In Depth

New Bank chief Mark Carney says he's worth £874,000 salary

Canadian picked to run Bank of England provides 'breath of fresh air' as he discusses his role

MARK CARNEY, the next Governor of the Bank of England, provided a "welcome breath of fresh air" as he defended his £874,000 pay packet and gave "candid" answers about his anticipated role at the central bank.

Answering questions from MPs at the Treasury Select Committee today, the 47-year-old Canadian banker said his salary was justified because the fact he was not taking a pension meant it was in line with that paid to the current governor, Sir Mervyn King.

Asked about the inclusion of a £250,000 housing allowance, Carney pointed out he was moving from "one of the least expensive capital cities in the world - Ottawa - to one of the most expensive capital cities in the world."

During his appearance, Carney revealed he expects to "undertake a thorough review" of the UK’s economic policy regime when he takes up his post in July. He said he wanted to "engage widely" using speeches and social media, and rejected suggestions that his new position would essentially make him the head of a "court of the Sun King".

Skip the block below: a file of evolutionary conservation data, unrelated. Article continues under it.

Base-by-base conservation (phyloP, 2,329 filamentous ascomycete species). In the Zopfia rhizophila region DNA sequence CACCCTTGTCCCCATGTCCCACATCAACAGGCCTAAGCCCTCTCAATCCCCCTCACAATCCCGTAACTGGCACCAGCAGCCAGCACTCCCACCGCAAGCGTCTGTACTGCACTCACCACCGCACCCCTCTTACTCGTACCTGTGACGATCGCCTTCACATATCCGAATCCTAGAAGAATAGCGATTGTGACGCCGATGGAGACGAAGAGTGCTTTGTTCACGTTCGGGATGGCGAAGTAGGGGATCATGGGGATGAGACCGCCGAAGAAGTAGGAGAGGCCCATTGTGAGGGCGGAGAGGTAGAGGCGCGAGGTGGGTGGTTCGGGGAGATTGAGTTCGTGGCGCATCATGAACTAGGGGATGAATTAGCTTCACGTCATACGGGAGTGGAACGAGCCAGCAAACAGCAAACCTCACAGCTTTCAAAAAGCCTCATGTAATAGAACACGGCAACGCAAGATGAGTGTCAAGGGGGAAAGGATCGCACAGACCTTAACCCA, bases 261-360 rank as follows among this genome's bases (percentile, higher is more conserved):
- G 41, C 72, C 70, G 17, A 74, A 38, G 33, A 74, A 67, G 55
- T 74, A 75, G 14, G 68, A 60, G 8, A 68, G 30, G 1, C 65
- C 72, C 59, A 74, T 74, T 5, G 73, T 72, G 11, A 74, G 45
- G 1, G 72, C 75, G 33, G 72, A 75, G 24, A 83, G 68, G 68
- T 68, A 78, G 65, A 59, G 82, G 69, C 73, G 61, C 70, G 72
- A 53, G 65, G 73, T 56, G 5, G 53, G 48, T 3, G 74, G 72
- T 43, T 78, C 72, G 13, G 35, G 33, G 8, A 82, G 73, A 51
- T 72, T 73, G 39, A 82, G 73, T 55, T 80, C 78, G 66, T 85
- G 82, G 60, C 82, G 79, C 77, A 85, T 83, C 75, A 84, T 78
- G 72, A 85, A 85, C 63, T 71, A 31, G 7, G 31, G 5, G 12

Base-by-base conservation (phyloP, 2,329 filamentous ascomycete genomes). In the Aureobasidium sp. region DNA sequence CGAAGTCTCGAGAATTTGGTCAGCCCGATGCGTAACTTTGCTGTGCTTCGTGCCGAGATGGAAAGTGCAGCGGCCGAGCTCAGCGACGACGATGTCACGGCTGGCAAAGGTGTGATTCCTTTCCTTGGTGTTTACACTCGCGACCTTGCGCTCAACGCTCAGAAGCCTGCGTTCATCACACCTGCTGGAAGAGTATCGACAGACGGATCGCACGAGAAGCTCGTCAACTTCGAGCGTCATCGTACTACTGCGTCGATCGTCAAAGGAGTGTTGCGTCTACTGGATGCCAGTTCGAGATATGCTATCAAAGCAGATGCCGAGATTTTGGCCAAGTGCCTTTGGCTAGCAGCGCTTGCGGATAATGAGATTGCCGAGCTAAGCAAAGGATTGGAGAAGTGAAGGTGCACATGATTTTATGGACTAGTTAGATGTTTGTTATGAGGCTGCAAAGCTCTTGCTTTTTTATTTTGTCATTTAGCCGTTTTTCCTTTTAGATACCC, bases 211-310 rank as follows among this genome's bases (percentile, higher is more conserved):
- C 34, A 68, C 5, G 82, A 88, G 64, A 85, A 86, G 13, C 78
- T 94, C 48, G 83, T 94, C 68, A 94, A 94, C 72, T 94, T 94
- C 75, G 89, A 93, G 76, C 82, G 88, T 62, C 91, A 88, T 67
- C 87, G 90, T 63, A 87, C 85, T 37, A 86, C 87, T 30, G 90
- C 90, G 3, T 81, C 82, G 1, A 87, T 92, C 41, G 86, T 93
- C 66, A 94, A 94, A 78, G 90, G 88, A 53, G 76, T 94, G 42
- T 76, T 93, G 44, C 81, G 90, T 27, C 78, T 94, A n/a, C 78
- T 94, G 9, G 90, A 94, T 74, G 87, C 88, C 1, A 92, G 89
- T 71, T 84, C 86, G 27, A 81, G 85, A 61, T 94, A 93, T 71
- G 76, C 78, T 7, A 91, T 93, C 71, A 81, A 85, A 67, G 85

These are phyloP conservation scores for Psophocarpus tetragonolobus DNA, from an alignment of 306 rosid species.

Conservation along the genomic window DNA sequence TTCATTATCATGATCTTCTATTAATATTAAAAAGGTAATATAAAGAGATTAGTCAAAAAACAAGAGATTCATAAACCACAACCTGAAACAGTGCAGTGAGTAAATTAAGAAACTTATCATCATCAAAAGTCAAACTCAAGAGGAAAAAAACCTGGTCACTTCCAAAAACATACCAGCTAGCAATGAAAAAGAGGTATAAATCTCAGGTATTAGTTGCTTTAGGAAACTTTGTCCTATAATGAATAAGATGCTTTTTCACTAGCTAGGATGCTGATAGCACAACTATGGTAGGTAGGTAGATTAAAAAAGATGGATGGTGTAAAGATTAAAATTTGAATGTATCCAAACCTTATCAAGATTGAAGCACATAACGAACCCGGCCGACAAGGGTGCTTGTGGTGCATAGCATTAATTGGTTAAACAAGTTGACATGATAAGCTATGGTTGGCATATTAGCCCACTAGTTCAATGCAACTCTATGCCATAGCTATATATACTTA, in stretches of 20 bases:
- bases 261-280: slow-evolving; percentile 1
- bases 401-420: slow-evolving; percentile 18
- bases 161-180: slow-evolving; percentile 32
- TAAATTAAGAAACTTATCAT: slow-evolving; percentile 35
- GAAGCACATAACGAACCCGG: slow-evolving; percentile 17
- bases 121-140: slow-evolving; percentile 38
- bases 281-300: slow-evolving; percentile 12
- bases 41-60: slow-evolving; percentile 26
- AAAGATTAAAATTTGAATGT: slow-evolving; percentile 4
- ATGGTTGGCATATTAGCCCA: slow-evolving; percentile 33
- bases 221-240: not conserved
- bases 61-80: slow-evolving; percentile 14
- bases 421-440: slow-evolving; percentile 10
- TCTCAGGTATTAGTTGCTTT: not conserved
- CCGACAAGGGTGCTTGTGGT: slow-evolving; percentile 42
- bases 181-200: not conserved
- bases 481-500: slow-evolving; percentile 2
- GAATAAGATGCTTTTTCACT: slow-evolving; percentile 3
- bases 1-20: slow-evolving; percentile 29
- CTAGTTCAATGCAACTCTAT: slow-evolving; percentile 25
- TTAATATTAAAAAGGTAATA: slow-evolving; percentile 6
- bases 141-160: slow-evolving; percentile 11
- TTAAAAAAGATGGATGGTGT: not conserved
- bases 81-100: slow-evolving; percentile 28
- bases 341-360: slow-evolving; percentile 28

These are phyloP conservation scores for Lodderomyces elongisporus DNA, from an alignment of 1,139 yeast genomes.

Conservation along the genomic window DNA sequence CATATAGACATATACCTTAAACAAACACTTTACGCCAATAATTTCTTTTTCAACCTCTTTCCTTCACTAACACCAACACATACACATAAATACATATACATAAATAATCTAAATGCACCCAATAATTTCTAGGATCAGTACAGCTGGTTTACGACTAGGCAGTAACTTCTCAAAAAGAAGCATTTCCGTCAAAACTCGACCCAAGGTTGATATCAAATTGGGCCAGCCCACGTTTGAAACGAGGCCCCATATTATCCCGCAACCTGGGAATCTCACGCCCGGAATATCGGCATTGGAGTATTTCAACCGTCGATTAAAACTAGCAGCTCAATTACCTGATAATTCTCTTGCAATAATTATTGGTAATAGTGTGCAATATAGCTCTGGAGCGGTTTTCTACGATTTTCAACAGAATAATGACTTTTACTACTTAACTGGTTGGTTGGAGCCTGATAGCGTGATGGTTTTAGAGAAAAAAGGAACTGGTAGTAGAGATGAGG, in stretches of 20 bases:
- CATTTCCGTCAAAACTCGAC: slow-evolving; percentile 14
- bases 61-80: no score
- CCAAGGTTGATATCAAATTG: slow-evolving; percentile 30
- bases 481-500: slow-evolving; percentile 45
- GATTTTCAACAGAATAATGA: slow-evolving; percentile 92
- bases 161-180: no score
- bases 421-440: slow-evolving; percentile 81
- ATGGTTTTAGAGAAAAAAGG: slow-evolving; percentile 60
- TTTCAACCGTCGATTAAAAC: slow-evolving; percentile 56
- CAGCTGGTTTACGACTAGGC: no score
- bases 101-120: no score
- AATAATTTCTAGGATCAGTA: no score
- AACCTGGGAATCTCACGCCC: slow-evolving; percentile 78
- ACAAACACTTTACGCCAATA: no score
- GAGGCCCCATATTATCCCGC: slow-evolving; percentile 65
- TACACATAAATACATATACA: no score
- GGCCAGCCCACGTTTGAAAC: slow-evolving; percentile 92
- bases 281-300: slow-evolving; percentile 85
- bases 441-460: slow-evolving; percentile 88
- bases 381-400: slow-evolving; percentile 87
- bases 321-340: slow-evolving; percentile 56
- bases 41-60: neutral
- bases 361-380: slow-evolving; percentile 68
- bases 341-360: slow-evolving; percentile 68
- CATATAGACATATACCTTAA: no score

Oversight structures meant that he will be accountable through a number of mechanisms, including the hearings of the Treasury committee itself, he insisted.

Writing in the Daily Telegraph, Jeremy Warner said Carney had made a good impression during the more than three-hour grilling by MPs. The Canadian had "confirmed his reputation as a smoother, less chippy performer than Sir Mervyn," Warner said, "and it seems certain he's going to be more consensual in his approach to policy than the incumbent."

But the air of goodwill was punctured by the controversial American economic commentator Max Keiser, who told the BBC the Canadian should "resign immediately" and let markets set interest rates.

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